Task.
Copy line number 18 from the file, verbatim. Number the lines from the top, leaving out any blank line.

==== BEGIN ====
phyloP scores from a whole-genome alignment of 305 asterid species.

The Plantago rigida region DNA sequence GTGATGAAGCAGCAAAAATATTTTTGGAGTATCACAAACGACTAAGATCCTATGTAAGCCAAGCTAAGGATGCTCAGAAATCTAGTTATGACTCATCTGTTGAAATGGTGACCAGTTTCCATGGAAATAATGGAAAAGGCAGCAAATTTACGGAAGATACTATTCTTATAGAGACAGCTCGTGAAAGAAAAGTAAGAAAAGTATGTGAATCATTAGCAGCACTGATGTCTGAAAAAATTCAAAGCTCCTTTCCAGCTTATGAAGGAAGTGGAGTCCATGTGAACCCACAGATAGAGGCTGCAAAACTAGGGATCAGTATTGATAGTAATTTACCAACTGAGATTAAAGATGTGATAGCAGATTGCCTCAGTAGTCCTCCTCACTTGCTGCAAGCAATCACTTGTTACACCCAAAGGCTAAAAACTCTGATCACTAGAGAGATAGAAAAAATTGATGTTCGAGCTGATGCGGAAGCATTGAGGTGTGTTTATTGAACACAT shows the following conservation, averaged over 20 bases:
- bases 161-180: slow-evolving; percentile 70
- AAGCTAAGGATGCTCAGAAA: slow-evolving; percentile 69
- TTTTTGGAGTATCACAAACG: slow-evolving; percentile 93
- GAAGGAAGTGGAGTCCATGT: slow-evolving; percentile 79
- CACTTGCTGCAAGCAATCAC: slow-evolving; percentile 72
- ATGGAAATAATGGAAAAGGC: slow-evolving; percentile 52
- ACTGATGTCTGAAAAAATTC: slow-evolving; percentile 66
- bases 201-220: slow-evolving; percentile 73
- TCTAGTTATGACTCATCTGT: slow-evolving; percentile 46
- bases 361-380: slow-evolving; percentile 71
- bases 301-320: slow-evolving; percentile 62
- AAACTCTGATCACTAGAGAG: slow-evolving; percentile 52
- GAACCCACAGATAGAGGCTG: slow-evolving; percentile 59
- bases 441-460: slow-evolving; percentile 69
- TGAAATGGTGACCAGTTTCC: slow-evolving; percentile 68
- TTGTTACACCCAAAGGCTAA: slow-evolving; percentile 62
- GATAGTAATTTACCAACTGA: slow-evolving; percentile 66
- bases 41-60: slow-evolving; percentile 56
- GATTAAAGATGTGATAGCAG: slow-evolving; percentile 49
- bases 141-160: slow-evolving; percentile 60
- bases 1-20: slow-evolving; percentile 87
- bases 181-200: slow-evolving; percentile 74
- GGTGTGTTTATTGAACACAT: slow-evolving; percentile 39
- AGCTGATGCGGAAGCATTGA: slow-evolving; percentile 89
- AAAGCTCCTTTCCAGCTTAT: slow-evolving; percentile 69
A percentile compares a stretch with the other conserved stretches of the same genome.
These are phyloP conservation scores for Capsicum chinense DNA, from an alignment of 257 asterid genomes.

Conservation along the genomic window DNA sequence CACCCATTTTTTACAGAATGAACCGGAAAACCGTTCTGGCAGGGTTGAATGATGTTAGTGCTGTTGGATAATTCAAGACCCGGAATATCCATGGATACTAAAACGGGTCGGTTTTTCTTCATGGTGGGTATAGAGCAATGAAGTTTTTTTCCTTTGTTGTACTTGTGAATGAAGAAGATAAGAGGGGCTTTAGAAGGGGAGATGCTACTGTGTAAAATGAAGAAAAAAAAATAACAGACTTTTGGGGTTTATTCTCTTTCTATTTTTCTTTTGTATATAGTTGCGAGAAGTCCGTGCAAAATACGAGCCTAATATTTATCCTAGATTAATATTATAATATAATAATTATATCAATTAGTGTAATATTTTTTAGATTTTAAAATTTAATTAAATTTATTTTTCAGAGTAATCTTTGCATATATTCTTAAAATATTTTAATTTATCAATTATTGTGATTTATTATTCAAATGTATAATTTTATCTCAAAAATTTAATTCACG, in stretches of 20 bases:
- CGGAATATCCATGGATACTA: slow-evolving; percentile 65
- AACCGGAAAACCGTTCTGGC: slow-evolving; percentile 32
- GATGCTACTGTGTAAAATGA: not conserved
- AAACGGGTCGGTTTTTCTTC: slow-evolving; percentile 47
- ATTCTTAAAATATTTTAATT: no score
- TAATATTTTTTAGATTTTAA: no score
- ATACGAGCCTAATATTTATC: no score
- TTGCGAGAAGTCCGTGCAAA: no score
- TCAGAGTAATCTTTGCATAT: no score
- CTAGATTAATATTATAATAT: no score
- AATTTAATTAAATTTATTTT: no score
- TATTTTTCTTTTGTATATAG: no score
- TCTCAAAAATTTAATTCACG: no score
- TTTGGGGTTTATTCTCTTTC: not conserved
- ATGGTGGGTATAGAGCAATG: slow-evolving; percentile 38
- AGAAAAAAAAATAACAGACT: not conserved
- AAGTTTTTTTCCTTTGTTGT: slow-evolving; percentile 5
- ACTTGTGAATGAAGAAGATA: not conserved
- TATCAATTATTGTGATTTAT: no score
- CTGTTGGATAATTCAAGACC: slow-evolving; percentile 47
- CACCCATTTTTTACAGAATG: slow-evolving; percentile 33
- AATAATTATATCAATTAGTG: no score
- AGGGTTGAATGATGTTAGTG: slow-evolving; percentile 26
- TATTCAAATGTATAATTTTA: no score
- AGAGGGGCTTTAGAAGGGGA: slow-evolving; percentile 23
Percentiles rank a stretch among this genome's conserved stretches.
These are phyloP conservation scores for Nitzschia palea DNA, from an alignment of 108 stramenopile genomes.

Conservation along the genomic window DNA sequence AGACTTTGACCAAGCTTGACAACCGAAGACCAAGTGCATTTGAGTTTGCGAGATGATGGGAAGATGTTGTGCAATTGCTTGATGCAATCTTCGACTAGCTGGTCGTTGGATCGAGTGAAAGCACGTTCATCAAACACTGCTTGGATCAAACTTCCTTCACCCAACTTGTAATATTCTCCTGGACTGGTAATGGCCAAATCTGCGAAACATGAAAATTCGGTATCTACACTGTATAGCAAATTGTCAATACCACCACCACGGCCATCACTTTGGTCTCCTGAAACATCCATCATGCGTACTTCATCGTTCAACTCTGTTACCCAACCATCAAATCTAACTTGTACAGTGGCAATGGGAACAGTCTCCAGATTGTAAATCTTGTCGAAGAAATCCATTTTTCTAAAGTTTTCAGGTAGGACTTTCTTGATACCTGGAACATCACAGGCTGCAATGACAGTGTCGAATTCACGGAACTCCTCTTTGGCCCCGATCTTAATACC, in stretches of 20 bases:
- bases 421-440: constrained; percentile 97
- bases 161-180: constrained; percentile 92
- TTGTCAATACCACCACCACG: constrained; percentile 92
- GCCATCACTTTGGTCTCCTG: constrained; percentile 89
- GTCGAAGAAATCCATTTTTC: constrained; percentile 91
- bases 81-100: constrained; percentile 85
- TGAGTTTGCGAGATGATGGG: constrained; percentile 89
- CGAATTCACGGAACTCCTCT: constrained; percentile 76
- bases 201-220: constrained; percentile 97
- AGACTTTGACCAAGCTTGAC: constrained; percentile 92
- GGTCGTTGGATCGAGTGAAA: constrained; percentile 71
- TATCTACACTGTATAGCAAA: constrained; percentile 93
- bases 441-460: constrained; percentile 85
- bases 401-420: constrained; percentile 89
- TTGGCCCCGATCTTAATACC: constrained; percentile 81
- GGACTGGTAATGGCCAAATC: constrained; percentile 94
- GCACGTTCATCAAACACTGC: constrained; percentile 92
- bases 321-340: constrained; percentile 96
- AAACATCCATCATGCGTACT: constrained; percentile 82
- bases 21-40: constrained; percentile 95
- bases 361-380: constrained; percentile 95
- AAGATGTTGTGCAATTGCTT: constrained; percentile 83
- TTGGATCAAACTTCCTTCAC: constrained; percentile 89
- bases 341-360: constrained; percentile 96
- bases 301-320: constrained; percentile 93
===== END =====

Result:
- TTGTTACACCCAAAGGCTAA: slow-evolving; percentile 62